Some say that it is nearly impossible to get decent produce in the city of St. Louis.
Veggie lovers stranded someplace far from a reputable farmer's market can often find themselves stuck with wilted lettuce, tasteless tomatoes, or -- if looking for something even slightly exotic -- left with nothing at all.
BrightFarms, a New York-based company, wants to change all that. They've just announced an intriguing partnership with Schnucks that will bring a large hydroponic greenhouse to St. Louis and better produce to their aisles.
Although the partnership is brand new and there are few specifics about where the 50,000-square-foot facility will go, BrightFarms CEO Paul Lightfoot paints an interesting picture.
"We need to be where there's a dense population. We're always looking to use non-utilized space," he says. "We'd rather pull heat that's being wasted from a bakery, data center, brewery. We generally want to be places where we're going to create jobs and economic activity."
The basic idea is to make locally grown produce more accessible. As Lightfoot says in this TED talk, BrightFarms aims to cut down on the greenhouse gas emissions that traditional farming and cross-country trucking require, and to stop breeding crops that sacrifice flavor for transportability. Hydroponics means the plants are grown in a nutrient-rich water bath as opposed to soil.
The Schnucks deal is the fifth such partnership for BrightFarms. They've already broken ground in St. Paul, Minnesota, for a deal with SuperValu and in Pennsylvania, with the McCaffrey's chain.
"We pursued St. Louis largely because we sort of fell in love with Schnucks," says Lightfoot.
Mike O'Brien, the vice president of Schnucks produce, estimates that his stores' stock is about 20 percent locally-sourced in the summer. In the winter, that figure dwindles to two or three percent. He says the BrightFarms project will help him make those figures more robust.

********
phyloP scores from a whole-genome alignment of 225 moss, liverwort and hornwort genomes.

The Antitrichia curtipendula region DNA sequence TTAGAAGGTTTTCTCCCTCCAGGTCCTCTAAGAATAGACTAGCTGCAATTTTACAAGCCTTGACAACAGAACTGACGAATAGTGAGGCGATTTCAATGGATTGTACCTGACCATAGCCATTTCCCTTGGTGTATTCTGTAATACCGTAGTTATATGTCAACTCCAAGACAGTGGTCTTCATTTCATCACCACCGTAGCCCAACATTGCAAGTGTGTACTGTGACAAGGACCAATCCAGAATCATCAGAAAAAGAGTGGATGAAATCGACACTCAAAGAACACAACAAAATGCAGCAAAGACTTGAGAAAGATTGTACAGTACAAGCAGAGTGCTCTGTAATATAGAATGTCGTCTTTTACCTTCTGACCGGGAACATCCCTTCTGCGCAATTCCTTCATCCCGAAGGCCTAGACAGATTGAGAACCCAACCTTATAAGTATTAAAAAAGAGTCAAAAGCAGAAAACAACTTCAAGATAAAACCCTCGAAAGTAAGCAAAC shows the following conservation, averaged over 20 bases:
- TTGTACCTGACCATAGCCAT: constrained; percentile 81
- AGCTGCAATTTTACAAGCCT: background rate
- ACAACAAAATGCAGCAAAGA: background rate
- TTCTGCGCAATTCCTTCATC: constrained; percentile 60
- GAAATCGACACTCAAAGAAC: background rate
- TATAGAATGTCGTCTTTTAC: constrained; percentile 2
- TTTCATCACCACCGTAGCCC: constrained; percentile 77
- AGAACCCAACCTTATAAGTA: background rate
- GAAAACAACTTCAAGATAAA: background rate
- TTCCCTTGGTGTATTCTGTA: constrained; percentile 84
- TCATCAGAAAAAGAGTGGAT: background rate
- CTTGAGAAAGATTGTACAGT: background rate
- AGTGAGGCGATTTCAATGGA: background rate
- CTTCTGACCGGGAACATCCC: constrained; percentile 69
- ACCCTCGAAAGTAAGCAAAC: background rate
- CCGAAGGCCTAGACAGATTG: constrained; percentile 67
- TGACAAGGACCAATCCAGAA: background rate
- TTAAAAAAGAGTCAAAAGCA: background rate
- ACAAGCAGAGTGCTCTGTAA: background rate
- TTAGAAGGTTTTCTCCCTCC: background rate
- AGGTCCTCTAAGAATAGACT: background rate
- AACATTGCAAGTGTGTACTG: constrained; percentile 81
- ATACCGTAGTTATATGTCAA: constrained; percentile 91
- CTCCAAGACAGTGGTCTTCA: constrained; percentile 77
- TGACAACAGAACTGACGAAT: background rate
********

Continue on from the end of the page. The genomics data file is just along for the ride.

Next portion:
"We're reacting to the demand of our customers," says O'Brien. "Our customers are more interested in where their food comes from."
BrightFarms is also offering quite a deal. They find the site, build the greenhouse, employ a local farmer and about five additional greenhouse attendants, grow the crops, and bring them to the stores. All Schnucks has to do is commit to buying the produce. Lightfoot says he expects to have a site picked out by the end of the calendar year, with a groundbreaking by March.
We asked Ray Massey, an extension economist at the commercial agriculture program at the University of Missouri, what he thinks of the plan. Massey says he can't speak specifically on BrightFarms, but says he's come across some similar ideas.
"The question about greenhouse gasses is quite disputable," he says generally about the purported benefits of locally-grown produce. "The transportation is only like four or five percent of the greenhouse gasses from crop [production]."
He also says that while the crops would be locally grown, the company itself is not local, which is another tenet of the locavore philosophy.
But Massey also admits he's never heard of a hydroponic greenhouse of this size and can't say whether or not the project could save on emissions.
"That's a new one," he says.
Lightfoot, on the other hand, speaks with total confidence about the project.
"This is all about, essentially, bringing better produce to a market that doesn't cost more and that's better for the planet," he says. "Schnucks is a little bit ahead of the curve in embracing that."
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